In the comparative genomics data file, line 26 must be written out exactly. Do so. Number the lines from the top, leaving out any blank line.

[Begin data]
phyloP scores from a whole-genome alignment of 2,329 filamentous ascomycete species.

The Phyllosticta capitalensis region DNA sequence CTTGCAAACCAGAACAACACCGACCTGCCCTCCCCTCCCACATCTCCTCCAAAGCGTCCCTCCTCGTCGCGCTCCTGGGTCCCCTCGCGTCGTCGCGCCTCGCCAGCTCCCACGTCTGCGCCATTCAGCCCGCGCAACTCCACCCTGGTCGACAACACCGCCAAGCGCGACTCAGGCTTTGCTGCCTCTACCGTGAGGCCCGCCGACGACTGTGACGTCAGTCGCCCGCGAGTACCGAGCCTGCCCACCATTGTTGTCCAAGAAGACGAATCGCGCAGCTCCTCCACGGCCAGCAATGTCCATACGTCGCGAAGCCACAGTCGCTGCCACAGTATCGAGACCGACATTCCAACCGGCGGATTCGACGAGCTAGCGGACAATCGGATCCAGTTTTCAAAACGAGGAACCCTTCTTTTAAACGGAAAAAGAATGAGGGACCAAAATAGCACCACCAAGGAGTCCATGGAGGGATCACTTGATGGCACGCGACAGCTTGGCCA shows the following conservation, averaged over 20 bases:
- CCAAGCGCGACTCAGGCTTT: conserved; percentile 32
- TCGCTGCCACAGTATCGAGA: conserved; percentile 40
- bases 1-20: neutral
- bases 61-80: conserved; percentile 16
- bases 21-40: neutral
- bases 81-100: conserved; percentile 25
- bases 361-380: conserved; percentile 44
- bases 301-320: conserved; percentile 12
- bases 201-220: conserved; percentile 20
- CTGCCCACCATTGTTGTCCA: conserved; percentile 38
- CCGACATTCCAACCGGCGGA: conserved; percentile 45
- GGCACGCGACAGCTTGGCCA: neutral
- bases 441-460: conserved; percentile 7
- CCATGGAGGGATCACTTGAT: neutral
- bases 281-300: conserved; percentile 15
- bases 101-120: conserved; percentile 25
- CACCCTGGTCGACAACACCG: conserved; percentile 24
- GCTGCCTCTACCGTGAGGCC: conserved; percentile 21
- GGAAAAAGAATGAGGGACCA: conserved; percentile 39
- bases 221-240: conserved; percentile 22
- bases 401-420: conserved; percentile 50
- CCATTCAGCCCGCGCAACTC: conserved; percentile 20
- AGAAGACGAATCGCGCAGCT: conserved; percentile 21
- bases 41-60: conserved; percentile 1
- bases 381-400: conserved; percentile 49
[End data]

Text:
- bases 41-60: conserved; percentile 1